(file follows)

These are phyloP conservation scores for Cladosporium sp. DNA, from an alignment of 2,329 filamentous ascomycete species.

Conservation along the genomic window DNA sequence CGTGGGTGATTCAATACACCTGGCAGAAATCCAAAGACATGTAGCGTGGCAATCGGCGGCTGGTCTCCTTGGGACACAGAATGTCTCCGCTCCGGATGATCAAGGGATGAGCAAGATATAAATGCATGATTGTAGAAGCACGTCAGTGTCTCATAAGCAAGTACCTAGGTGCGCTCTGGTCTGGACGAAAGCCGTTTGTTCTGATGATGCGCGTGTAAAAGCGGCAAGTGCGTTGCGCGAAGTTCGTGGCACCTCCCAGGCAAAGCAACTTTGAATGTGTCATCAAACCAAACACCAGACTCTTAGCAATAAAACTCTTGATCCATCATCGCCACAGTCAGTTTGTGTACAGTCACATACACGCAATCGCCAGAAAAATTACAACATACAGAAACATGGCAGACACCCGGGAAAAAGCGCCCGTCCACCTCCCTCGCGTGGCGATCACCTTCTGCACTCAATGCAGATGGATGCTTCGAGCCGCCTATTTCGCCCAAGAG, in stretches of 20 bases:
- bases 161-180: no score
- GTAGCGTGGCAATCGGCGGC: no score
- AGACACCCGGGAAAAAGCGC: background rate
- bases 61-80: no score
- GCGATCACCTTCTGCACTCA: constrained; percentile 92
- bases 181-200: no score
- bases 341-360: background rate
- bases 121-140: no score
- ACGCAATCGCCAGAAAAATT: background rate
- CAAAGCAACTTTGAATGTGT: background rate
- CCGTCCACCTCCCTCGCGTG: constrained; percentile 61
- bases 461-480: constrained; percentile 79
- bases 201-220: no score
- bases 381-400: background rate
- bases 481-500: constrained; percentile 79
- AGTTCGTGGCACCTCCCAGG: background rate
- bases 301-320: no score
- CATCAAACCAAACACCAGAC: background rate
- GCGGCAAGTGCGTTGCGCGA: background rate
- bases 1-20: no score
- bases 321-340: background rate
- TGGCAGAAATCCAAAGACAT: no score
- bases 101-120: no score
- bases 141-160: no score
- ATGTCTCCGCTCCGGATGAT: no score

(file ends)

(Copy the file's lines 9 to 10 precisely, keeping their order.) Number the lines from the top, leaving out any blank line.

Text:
- bases 341-360: background rate
- bases 121-140: no score